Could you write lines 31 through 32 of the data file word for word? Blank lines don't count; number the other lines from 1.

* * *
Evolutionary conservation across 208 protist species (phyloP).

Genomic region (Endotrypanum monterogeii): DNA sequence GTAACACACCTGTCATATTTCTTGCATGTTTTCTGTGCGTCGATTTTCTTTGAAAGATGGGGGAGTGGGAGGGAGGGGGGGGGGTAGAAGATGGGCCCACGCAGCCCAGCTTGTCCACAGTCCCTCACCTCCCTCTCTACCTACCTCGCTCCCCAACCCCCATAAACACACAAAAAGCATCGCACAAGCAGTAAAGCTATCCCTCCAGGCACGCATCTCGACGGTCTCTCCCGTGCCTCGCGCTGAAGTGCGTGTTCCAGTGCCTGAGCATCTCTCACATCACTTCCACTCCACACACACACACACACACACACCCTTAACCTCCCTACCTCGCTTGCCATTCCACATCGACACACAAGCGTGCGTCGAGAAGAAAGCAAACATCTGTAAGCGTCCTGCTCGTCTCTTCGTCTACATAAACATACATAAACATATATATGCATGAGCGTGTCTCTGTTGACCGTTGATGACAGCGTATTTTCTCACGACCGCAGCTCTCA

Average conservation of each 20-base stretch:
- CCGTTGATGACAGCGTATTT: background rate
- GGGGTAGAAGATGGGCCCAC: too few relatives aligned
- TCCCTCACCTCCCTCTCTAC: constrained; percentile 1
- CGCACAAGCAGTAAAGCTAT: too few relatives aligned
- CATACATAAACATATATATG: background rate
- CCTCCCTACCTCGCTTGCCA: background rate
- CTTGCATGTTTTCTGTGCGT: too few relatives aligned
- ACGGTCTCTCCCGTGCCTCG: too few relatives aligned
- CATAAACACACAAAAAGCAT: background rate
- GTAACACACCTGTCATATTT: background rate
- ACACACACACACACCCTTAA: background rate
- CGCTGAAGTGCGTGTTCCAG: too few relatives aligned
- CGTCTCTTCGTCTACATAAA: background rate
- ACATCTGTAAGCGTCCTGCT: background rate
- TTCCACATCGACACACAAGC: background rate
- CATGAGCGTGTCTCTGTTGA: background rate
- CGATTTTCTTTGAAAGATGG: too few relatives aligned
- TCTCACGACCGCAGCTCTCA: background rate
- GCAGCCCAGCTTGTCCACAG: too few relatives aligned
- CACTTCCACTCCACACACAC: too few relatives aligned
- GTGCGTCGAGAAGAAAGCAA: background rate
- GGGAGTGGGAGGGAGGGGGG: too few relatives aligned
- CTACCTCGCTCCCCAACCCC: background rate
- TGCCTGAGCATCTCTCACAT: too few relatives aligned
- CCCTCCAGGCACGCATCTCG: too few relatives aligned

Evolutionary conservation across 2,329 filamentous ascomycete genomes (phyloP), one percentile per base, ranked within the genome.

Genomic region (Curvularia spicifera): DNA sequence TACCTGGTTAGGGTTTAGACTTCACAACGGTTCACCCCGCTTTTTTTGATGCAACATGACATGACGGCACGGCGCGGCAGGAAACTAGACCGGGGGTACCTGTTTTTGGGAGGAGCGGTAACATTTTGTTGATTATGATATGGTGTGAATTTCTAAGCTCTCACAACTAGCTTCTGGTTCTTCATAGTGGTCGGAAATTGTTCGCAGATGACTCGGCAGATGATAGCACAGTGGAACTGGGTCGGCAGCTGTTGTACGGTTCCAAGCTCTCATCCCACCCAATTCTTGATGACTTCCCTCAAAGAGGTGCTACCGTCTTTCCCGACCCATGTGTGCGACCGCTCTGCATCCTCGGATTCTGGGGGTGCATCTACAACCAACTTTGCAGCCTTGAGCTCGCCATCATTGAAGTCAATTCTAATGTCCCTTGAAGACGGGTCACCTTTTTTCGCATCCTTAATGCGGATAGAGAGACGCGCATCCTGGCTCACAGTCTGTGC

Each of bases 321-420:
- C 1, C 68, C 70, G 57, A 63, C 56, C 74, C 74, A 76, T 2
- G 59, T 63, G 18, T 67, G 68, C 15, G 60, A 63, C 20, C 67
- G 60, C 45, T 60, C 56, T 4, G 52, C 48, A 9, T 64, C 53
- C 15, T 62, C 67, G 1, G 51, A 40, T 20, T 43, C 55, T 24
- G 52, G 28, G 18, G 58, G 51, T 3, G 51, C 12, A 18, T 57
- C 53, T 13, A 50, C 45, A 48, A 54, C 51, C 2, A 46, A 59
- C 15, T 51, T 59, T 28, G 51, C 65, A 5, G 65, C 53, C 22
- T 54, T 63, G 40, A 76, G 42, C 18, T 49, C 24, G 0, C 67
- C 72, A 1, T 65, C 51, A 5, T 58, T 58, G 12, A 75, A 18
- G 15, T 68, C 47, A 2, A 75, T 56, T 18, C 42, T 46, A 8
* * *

Each of bases 321-420:
- C 1, C 68, C 70, G 57, A 63, C 56, C 74, C 74, A 76, T 2